Howl's Moving Castle

Gili Bar-Hillel gbhillel at
Thu Dec 16 04:38:41 EST 2004

Now that I'm translating "Howl's Moving Castle", so soon after translating
"The Wizard of Oz", I'm once more made acutely aware of the little homages
to Oz scattered throughout Howl. The Wicked Witch of the Waste is such an
obvious play on the Wicked Witch of the West, it hardly needs mentioning.
Several other hints and parallels are clear, such as the animated scarecrow,
the dog companion, the journey to see a mysterious wizard, the significance
of colors as geographical markers. But I'm discovering new bits I hadn't
been aware of before. Compare the following two excerpts, descriptions of
Sophie and Dorothy setting out on their respective journeys:

Sophie: ..."'This grey dress is quite suitable, but I shall need my shawl
and some food.' ... She hobbled to collect her shawl, and wrapped it over
her head and shoulders, as old women did. then she shuffled through into the
house, where she collected her purse with a few coins in it and a parcel of
bread and cheese. She let herself out of the house, carefully hiding the key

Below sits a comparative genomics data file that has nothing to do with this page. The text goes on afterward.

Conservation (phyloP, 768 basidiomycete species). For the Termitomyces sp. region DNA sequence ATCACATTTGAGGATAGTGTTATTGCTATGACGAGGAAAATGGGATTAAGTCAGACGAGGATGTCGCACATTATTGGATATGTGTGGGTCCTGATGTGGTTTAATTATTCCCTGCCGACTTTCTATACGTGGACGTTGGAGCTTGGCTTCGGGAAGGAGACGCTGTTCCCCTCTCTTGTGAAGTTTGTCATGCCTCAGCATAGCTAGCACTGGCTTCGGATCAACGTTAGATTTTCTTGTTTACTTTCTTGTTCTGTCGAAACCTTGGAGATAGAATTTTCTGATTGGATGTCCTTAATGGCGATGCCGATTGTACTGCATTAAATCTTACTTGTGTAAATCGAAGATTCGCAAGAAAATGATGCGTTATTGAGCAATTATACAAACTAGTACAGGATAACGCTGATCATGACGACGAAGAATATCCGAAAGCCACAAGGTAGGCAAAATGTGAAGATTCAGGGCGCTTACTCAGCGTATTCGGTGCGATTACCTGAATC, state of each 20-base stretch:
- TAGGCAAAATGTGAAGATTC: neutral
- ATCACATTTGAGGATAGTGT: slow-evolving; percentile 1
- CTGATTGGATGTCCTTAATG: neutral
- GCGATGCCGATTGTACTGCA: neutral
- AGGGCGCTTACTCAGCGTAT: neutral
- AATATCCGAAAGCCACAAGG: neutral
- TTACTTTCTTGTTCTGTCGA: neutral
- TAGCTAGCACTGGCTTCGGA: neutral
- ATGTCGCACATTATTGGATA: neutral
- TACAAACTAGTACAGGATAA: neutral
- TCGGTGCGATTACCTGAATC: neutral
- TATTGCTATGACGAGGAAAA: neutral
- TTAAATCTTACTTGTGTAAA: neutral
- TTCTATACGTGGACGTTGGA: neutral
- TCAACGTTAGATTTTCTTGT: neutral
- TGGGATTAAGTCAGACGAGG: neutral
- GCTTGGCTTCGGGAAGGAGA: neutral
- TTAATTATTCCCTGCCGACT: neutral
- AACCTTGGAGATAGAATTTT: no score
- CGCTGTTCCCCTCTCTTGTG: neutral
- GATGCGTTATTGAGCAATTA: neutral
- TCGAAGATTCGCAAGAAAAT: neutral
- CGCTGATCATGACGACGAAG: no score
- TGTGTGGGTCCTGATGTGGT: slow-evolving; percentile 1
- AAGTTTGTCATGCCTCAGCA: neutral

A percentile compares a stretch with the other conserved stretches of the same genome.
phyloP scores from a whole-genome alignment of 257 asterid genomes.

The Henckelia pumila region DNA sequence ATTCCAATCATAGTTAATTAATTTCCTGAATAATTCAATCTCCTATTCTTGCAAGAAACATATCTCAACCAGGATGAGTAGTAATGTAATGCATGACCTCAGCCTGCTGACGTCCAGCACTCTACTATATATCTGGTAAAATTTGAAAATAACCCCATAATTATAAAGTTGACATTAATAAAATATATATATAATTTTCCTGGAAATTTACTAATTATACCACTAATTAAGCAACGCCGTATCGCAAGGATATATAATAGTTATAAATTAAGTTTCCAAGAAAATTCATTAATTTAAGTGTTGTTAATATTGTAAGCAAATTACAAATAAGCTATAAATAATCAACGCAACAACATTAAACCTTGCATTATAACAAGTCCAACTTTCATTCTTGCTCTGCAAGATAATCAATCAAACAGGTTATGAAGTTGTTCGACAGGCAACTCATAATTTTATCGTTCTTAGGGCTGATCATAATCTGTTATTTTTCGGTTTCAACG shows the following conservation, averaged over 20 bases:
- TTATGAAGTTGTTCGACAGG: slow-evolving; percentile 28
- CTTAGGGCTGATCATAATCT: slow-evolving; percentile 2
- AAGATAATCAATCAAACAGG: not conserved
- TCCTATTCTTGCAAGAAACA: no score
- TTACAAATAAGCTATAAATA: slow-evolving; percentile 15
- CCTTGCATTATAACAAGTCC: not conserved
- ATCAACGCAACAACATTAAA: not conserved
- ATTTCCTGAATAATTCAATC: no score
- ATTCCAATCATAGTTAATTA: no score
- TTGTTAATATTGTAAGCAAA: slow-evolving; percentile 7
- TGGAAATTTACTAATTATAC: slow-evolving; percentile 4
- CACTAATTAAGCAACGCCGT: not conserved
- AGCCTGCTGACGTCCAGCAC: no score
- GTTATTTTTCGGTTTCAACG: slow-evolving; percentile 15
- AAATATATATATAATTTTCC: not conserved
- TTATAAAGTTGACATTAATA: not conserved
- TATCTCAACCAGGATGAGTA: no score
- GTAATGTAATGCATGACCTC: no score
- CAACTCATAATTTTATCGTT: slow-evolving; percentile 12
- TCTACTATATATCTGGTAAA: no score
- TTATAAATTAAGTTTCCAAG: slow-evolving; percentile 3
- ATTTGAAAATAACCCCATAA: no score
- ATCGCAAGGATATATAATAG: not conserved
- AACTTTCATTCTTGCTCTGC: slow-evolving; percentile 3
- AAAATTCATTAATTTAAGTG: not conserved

in the usual place, and hobbled away down the street, surprised at how calm
she still felt."

Dorothy: "Dorothy had only one other dress, but that happened to be clean
and handing on a peg beside her bed. It was gingham, with checks of white
and blue; and although the blue was somewhat faded with many washings, it
was still a pretty frock. The girl washed herself carefully, dressed herself
in the clean gingham, and tied her pink sunbonnet on her head. She took a
little basket and filled it with bread from the cupboard, laying a white
cloth over the top. ... She closed the door, locked it, and put the key
carefully in the pocket of her dress. And so, with Toto trotting along
soberly behind her, she started on her journey."

Note how matter of fact and calm they both are, both diligent about the key,
both with a mind to practicality. Dorothy has a blue-and white dress,
because she was previously described as the only spot of color in her grey
surroundings. Sophie is just the opposite: the only patch of grey in the
multi-colored May Day celebrations of Market Chipping. I've always though
"Howl" to be the Ozziest of DWJ's books, and being a big Oz fan, I find this
very endearing.


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